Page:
On November 10, 2022, the CPUC issued its long-awaited and reworked net energy metering (NEM) “3.0” proposed decision on a successor tariff. The origin of California’s NEM tariff was to incentivize Californians to install on-site renewable energy resources such as rooftop solar to serve part or all of their own electrical requirements. The NEM tariff works by allowing utility customers to receive a financial credit on their bills for the excess energy they generate and feed back into the utility’s grid. The NEM program played a key role in driving deployment of distributed generation and enabling nearly 1.3 million customers to install approximately 10,000 megawatts of on-site renewable generation. As the state’s climate agenda has evolved, however, regulators have recognized that the NEM program must also evolve to incentivize new and different customer choices. Also, the Proposed Decision also finds that there is a “significant and growing cost shift” benefitting participating NEM customers at the expense of nonparticipating customers, particularly low-income customers. The CPUC has expressed concern in regard to this cost shift and the Proposed Decision says that it remains, but to a lesser extent, in the successor tariff.
The successor NEM tariff is intended to promote the State’s building electrification and vehicle electrification goals and provide a glide path to sustain the transition from standalone solar to solar paired with storage (which is anticipated to have grid stabilizing effects and help mitigate the need for distribution upgrades to support electrification).
A key aspect of the Proposed Decision is the retail export compensation rate, which is the rate that customers are paid for energy generated feedback to the utility grid. It also establishes that NEM imports and exports will be calculated based on no netting of consumption and production, which means all recorded imports on the first meter channel are charged the import retail rate, and all recorded exports on the second meter channel are credited the retail export compensation rate. The successor tariff will be comprised of the following elements:
- Retail Export Compensation Rates based on hourly Avoided Cost Calculator values averaged across days in a month, differentiated by weekdays and weekends/holidays.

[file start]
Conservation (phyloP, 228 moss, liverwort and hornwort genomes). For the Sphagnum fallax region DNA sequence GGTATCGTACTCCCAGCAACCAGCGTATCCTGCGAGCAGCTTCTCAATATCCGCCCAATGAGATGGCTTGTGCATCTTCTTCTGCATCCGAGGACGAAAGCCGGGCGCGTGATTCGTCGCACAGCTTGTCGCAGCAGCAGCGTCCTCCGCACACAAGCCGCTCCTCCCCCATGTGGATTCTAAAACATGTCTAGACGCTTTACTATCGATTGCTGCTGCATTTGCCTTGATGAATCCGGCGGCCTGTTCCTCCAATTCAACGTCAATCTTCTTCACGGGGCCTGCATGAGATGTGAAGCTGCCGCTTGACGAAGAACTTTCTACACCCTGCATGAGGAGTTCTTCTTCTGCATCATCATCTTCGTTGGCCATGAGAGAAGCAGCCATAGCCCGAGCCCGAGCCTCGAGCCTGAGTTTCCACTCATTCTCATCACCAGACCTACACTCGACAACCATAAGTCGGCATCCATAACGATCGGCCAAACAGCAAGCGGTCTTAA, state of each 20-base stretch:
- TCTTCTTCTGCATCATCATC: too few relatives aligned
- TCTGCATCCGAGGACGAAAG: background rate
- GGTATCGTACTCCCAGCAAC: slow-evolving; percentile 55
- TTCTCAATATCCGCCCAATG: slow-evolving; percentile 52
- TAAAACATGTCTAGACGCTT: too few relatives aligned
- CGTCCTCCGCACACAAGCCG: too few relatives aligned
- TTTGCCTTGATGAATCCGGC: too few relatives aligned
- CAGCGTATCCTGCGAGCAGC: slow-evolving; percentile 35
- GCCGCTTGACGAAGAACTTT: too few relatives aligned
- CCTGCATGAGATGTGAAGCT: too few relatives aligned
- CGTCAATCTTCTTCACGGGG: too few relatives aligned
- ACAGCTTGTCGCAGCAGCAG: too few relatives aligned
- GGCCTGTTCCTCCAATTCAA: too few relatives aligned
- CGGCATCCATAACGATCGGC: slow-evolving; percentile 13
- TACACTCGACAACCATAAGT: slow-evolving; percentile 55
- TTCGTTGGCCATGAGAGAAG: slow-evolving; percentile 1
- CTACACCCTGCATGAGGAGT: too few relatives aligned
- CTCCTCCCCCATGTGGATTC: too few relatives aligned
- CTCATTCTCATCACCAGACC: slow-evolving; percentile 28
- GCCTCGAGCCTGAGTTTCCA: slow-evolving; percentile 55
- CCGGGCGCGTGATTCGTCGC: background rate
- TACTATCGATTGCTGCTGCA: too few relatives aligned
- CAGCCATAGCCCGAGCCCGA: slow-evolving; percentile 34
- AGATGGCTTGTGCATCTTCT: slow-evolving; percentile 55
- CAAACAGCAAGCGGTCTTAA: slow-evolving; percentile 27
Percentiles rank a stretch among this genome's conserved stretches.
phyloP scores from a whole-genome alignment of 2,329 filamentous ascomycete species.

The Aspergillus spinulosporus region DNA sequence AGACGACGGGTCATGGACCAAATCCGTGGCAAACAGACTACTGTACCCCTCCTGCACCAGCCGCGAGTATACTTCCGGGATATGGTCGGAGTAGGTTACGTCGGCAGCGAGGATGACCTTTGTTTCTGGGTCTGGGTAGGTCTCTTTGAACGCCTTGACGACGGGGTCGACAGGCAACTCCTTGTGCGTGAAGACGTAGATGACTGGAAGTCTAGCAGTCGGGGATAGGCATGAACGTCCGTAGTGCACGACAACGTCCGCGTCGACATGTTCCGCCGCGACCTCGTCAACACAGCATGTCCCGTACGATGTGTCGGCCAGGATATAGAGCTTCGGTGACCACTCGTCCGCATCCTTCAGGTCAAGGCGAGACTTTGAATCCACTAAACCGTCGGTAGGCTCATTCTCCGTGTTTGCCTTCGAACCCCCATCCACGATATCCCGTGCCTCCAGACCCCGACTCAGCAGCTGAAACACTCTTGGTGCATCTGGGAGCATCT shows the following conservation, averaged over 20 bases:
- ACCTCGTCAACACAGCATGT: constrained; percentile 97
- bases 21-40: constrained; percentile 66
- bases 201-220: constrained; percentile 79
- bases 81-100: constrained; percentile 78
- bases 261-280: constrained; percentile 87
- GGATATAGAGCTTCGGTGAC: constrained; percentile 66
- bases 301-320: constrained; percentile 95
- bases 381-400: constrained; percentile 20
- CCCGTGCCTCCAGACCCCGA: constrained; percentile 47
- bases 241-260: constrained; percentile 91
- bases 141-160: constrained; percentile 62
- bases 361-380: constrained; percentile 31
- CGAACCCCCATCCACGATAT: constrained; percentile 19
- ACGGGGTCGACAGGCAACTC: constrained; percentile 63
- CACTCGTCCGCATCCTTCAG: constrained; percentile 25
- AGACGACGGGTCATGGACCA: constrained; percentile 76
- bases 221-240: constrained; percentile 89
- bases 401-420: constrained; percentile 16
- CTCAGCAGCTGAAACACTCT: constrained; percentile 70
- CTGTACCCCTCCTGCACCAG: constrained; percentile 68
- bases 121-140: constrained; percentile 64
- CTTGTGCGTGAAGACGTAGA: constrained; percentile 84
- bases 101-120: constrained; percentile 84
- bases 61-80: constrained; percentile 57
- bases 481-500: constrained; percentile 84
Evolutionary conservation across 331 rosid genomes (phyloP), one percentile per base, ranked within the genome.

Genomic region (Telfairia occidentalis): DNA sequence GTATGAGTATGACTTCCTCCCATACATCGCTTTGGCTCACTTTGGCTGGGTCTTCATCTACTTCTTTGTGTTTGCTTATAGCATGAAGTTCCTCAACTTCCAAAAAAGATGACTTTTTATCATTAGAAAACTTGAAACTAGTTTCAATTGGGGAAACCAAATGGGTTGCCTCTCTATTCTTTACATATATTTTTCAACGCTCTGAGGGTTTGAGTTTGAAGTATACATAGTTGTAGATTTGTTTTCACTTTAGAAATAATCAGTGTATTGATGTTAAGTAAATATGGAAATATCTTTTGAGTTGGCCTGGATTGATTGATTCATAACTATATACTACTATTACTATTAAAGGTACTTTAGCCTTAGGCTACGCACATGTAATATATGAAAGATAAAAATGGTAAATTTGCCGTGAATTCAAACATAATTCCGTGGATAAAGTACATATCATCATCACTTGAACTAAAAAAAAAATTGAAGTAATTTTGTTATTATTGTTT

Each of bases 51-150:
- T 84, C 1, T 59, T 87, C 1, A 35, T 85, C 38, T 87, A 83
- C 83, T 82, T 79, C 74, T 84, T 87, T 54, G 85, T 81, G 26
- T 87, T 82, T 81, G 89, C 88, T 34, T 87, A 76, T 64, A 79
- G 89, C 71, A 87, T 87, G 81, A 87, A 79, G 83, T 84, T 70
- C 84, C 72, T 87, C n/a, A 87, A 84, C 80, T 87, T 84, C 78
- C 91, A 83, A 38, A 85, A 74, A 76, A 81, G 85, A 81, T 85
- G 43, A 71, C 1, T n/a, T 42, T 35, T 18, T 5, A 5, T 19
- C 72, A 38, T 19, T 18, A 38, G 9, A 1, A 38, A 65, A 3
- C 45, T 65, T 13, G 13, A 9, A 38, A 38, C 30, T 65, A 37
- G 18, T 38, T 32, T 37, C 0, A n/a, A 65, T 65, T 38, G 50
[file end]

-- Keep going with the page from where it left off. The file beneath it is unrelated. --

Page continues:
- For the first five years of the new tariff (i.e., the glide path transition time), retail export compensation rates for residential net billing tariff customers will be based on a nine-year schedule of values for each hour from the most recent Avoided Cost Calculator.
- For commercial customers, the Avoided Cost Calculator values are locked-in for five years. Following the locked in period, retail export compensation rates will be based on averaged hourly avoided cost values from the most recent Avoided Cost Calculator, adopted as of January 1. Tariff customers enrolling after the five-year glide path will not receive a lock-in period for Avoided Cost Calculator values.
- An “Avoided Cost Calculator Plus” adder, based on cents per kilowatt-hour exported, as a glide path to allow for a transition period for the solar industry to adapt to a solar paired with storage marketplace. It is designed to target a nine-year simple payback period for all residential successor tariff customers.
- Highly differentiated Time-of-Use rates;
- Four non-bypassable charges (the Public Purpose Surcharge, Nuclear Decommissioning Charge, Competition Transition Charge, and the Wildfire Fund Non-Bypassable Charge);
- Minimum bill or fixed charges; and
- Annual true-up dates for both residential and nonresidential customers.
To ensure affordability of the successor tariff and equity among all customers, this decision directs an evaluation of these elements preceded by a three-year data collection period. A subsequent decision will address additional or enhanced consumer protections for customers taking service under NEM.
Comments on the proposed decision are due November 30 and the proposed decision is expected to be voted on at the CPUC’s December 15, 2022 voting meeting.